The children were taken from the applicants on the same day. The youngest daughter was taken from the hospital.
In a letter of 18 December 2001 Dr W., gynaecologist and head physician at the Johannesstift hospital in Münster, complained to the Münster District Court of the conduct of the authorities. He stated that, according to a telephone call of 17 December 2001, the six children of Mrs Haase as well as the new born child in the hospital should be taken from their mother without her knowledge. His patient was to be informed of the measure after her child had been taken from the nursery. The staff was asked to take the child downstairs to the hospital’s entrance and to hand it to a taxi.
He, as the head physician, and the medical hospital staff was surprised and shocked by the short term information and considered this conduct as an affront in respect of both Mrs Haase and the medical staff. Since 1992 Mrs Haase had been taken care of by the medical staff of the hospital. She had always given the impression of a highly responsible person. She came regularly to the preventive medical check-ups during her pregnancy. When she was accompanied by her children, the children behaved well, were friendly and well–educated. There were no signs that they were in any way neglected or ill-treated.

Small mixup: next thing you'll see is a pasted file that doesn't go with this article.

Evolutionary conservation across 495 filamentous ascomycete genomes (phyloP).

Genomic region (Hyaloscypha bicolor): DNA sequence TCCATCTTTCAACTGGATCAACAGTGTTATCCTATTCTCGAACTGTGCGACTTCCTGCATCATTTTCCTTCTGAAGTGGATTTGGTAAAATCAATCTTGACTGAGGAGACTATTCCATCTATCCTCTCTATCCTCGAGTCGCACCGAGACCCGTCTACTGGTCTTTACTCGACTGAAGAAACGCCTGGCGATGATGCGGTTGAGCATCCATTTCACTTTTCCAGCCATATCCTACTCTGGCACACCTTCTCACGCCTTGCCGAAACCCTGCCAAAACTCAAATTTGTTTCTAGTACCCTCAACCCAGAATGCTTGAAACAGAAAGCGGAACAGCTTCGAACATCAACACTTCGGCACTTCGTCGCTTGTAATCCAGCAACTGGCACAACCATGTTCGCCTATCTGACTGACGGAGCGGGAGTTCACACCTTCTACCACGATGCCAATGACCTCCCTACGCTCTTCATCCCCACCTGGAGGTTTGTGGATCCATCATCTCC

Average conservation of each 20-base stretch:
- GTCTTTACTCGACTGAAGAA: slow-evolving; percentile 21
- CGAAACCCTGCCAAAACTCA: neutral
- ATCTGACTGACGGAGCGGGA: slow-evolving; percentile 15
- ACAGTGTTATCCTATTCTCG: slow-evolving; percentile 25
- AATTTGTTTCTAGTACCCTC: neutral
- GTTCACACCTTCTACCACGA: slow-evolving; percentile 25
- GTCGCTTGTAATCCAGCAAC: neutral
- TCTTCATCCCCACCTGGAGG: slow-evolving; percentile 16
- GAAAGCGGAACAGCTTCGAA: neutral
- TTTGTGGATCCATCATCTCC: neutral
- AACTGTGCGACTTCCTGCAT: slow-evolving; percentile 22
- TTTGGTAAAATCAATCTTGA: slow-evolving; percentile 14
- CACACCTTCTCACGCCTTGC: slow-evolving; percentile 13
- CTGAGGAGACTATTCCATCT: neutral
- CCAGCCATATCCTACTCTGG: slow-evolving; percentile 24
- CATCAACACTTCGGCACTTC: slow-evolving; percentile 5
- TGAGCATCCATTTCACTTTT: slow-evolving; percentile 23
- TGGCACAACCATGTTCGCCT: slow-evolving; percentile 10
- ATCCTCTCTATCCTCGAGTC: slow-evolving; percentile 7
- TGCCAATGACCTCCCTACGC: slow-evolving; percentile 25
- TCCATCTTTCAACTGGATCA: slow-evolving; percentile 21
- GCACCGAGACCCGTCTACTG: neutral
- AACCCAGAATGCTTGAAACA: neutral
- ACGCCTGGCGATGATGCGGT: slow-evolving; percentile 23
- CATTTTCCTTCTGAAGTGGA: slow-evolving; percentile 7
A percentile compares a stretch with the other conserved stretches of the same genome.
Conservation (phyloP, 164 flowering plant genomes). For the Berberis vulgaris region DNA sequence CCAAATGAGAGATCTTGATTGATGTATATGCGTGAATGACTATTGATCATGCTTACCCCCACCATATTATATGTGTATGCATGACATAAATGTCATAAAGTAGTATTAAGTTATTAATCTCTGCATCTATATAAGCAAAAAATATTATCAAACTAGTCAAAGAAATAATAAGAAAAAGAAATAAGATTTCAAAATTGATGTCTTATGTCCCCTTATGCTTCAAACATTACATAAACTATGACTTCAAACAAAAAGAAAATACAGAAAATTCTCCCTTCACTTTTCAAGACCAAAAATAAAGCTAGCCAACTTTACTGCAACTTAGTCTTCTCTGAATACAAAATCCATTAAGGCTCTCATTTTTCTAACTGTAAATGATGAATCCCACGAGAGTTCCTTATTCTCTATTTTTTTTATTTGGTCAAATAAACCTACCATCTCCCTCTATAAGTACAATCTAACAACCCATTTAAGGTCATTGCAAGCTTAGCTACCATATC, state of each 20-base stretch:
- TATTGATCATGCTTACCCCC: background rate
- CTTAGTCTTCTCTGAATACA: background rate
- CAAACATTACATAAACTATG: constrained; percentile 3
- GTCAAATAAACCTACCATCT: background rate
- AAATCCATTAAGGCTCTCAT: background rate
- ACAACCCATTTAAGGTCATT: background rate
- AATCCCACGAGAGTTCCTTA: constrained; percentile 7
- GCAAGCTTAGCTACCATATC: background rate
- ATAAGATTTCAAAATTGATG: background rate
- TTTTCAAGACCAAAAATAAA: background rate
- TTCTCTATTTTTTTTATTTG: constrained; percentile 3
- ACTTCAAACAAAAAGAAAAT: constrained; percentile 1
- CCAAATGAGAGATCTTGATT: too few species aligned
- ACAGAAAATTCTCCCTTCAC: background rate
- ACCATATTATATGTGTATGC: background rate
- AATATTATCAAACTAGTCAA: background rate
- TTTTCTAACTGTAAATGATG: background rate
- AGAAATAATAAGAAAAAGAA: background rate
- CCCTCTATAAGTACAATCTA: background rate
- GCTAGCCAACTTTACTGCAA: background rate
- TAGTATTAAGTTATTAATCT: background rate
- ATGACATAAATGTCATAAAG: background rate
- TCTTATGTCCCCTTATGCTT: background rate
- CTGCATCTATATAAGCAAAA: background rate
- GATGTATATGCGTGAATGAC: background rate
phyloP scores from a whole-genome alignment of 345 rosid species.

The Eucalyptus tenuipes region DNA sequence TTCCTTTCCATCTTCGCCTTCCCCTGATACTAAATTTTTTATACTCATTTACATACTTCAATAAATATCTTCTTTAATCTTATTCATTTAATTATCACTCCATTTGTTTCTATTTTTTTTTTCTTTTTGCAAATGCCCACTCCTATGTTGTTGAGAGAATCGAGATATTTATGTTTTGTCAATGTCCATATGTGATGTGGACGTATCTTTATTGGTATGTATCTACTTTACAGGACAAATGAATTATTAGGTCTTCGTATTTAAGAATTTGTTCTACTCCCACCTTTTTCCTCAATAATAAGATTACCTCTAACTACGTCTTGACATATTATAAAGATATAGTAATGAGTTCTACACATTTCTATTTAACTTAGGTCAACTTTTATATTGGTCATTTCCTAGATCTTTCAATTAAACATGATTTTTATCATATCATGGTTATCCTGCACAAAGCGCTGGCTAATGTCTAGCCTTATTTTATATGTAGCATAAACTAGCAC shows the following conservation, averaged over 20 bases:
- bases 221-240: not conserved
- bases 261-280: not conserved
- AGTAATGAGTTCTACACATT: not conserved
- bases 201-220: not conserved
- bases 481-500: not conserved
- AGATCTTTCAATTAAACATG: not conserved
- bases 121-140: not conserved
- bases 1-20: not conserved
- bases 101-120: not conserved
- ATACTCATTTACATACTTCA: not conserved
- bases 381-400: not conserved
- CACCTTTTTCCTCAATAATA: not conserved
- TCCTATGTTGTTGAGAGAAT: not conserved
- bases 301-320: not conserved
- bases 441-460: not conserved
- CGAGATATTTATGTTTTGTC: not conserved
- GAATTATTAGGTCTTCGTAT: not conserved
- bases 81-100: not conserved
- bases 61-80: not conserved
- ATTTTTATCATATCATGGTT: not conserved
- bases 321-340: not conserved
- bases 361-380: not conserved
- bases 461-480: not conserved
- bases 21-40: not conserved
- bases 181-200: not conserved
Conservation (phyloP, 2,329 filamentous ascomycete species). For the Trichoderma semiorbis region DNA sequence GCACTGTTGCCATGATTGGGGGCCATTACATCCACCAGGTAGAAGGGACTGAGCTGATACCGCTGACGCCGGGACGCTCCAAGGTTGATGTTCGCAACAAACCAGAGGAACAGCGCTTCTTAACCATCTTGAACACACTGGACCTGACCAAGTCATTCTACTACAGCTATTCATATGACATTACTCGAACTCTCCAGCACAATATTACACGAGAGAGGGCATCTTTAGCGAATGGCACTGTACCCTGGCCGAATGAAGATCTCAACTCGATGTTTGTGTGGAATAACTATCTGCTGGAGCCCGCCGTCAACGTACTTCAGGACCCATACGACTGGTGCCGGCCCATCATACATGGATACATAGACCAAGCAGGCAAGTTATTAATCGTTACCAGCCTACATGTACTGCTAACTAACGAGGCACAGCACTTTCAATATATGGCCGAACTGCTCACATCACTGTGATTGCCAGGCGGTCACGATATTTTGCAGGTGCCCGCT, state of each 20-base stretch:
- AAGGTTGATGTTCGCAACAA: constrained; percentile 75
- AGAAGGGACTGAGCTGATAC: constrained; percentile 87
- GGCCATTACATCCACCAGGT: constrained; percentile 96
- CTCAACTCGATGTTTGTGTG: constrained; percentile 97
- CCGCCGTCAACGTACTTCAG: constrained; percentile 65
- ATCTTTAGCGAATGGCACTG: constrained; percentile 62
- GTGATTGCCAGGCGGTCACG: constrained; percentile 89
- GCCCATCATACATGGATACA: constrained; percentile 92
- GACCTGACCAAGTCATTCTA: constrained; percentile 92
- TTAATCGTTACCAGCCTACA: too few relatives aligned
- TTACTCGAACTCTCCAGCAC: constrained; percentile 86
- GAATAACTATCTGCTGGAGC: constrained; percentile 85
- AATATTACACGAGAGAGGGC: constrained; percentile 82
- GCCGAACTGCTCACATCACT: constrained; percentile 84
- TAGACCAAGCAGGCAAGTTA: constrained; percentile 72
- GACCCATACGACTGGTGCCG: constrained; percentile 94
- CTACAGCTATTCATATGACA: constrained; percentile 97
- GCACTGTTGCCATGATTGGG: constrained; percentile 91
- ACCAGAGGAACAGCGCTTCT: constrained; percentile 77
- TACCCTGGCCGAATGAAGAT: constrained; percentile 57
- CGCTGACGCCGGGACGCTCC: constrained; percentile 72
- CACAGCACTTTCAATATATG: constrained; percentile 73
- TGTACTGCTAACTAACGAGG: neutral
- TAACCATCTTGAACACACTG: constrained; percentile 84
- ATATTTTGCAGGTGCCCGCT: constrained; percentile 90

On 19 December 2001 the Youth Office informed the applicants that the children were granted financial assistance in an amount of 4,000 EUR per month and that the parents had to contribute to these fees according to their financial means.
On 19 December 2001 the applicants appealed against the decision of the District Court of 17 December 2001. They submitted that it was difficult to understand that in the context of family aid an expert opinion on the parents’ ability to bring up their children had been drawn up and that they were not informed about this opinion. The contested decision was unexpected and was given at a moment when Mrs Haase was in a critical state of health, having given birth to her daughter a week before. They proposed witnesses who could confirm that the children had not been ill-treated, but were educated with love and understanding.
On 7 January 2002 the District Court hold a hearing in the applicants’ presence.